SSĀ Brother Jonathan, a paddle steamer in 1862. Also, a point on a graph. (Wikimedia Commons)

So what makes arcGIS StoryMaps useful? For me, it is this ability (admittedly not leaned into by Fraga) to join the dry, diligently factual world with the fascinating, vivid color of the past experienced.

This magic trick is the bread and butter of popular historians. It’s a technique not limited to GIS, but reliant on that link to reality provided by geography. This reality-linking provides a more tangible hook than that featured in other narrative vehicles we’ve examined (narrative audio and video) because the authorship role itself is reduced.

While authorship is necessary in maps, you don’t have to take my word for it that a geographical feature exists. Today you can confirm it in 2 seconds. You can stand before the Sawtooth mountains, or examine a photo of them, or otherwise confirm their existence to your own satisfaction. The same can’t be said for all historical narratives, which necessarily rely on the logical reasoning, authority, and good intentions of the author. And we all know how that can turn out…

Shelby Foote from Ken Burn’s The Civil War, noted proponent of bad history.

Unlike so much of the internet (and so much bad history) GIS is a tool to tie you to reality. And a well made GIS project can do just that: not pre-empting or re-enacting reality but simply interpreting a small package of it. This may seem unremarkable, but there’s major difference between the conceptual space between your ears, and physical world your body occupies. Tapping that relationship to the physical world is a far surer route to engagement than the conceptual space of an essay or book.

Take the slave cemetery at Mount Vernon. Or the indigenous voices of the Grand Canyon. Here are physical places joined with perspectives, past and present (after all, what’s the difference?) seamlessly intertwined with multimedia presentation constructed upon a profound sense of place.

And how much more powerful is our historical empathy when we recognize a place? Perhaps I know this intersection in San Francisco. Or, I’ve seen this canyon in Nevada. I know these mounds beside an interstate in St. Louis – And I actually have visited Cahokia, and wished I had something like this guide at the time.

The most serious downside (besides those above-listed faults of digital visualizations) is that each arcGIS StoryMap can and should continue the immersion process. Add the map, then add the photos. Then add the video. Then why not add audio? Why not add virtual or augmented reality? Keep going, until I’m wholly immersed in the past, experiencing that reality in dimensions beyond a sense of place.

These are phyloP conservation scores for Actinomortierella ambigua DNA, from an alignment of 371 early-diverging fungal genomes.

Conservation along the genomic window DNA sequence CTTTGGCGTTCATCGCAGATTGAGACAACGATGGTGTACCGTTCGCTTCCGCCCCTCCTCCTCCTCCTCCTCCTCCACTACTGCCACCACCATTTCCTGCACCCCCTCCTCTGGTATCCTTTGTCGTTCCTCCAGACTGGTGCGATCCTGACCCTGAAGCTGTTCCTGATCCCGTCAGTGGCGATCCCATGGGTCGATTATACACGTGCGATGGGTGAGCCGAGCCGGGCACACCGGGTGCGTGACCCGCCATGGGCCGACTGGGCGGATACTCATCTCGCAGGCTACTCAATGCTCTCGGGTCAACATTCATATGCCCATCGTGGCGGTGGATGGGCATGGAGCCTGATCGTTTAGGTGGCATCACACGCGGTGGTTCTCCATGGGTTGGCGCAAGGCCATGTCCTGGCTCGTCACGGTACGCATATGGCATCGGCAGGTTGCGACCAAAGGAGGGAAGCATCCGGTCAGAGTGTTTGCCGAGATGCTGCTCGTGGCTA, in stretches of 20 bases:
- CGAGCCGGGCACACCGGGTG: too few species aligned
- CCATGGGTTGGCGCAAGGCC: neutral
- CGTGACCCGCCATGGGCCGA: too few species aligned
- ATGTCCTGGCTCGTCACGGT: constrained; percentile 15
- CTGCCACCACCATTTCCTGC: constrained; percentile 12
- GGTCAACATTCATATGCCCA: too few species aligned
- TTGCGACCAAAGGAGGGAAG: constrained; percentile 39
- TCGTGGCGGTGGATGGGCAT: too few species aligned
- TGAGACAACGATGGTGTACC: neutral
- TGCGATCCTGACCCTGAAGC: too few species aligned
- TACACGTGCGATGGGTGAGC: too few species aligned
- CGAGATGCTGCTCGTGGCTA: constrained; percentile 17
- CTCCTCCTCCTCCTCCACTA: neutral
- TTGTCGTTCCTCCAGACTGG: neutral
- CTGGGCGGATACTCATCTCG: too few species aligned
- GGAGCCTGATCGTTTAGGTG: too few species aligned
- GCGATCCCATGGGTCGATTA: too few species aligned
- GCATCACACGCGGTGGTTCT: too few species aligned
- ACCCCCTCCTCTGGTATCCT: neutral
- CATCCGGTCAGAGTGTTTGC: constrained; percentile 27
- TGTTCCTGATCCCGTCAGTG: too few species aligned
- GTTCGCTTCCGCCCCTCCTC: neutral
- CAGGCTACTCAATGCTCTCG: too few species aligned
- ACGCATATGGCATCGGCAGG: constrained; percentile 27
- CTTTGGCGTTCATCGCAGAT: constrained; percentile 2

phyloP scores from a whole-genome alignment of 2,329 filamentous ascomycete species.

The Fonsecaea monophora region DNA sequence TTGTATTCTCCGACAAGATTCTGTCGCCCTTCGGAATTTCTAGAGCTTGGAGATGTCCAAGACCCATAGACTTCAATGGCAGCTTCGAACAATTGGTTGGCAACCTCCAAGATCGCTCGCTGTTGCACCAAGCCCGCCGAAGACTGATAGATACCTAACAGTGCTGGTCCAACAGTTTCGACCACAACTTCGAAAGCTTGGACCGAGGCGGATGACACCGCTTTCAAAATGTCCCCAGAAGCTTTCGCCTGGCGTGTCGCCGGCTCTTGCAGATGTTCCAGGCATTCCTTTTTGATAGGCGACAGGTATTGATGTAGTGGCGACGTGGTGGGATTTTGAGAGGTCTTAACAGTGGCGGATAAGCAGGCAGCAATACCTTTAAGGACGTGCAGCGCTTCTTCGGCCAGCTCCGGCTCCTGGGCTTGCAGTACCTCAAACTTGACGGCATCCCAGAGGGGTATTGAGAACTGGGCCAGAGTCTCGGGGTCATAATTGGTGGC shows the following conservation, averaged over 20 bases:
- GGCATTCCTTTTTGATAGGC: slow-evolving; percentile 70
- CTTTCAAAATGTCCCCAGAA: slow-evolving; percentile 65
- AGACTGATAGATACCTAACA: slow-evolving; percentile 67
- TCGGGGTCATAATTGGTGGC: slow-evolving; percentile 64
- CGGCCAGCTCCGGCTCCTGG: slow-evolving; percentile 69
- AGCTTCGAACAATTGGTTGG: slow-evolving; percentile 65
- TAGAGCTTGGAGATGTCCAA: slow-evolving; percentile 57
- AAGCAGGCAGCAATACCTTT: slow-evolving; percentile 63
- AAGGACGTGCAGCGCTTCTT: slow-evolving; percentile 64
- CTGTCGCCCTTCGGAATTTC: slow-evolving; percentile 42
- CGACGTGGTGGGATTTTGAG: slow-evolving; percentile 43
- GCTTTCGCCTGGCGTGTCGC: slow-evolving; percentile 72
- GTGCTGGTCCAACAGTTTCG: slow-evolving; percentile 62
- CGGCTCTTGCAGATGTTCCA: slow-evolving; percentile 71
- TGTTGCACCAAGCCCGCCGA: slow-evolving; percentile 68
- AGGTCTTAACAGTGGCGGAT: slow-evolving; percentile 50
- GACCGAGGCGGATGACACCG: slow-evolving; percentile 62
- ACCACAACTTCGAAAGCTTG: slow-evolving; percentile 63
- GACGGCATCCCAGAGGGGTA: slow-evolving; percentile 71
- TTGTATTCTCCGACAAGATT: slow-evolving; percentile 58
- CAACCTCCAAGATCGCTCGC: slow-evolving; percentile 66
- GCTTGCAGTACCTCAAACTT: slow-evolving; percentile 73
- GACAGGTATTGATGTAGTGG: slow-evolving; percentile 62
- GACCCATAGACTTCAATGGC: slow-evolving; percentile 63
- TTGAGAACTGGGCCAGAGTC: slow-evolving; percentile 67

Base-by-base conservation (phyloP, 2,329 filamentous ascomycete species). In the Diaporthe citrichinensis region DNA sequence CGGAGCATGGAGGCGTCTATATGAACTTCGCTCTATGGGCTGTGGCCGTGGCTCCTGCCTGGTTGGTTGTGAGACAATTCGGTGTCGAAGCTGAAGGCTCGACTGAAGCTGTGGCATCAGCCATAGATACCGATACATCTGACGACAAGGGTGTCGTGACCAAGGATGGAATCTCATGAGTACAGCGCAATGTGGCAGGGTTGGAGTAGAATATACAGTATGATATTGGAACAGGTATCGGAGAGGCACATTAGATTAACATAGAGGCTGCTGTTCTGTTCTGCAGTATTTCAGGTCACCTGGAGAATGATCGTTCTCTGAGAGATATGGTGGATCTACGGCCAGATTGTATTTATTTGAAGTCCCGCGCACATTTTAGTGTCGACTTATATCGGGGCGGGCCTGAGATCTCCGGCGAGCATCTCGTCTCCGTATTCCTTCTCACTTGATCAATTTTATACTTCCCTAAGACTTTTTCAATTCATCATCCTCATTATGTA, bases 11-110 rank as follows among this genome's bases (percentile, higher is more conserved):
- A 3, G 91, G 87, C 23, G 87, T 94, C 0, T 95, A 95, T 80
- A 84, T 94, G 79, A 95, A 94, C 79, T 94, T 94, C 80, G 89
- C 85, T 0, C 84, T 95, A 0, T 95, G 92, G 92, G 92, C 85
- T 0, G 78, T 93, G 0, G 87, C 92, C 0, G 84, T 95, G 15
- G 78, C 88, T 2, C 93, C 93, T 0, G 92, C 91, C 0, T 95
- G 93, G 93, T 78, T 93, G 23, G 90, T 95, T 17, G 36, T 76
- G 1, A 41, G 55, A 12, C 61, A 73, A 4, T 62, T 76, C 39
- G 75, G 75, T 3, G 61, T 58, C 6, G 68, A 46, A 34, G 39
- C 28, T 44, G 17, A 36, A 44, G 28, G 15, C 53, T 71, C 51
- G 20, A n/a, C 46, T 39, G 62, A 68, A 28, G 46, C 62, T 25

This sort of accessible, immersive interpretation is my sincere hope for the future of digital history. It’s also how I see museums and historic sites opening their doors to self-educating visitors in a manner more engaging than the traditional website and slideshow.

Like every other tool we’ve encountered, this is hardly the ultimate one. But arcGIS StoryMaps does perhaps the best job so far of pairing the accessible with the academically rigorous.

2 thoughts on “Mapping History”
  1. Jeremy Gerhardt says:

    I like how you pointed out how digital humanities has allowed a certain democratization of maps and data. Simultaneously, as you said, it’s important to understand that things such as historical narratives and logical reasoning aren’t always so easy to create. Great post!

  2. Peter, as always, man…I really enjoy the quality and precision to detail you take with your blog posts. Love the inclusions of hyperlinks, when you are discussing topics, and the hyperlinks when you discussing physical references (halfway through your post). You really should be a writer, voice commentator, or like get paid to do podcasts. If ever meet anyone who does that, I will put in a good word for you!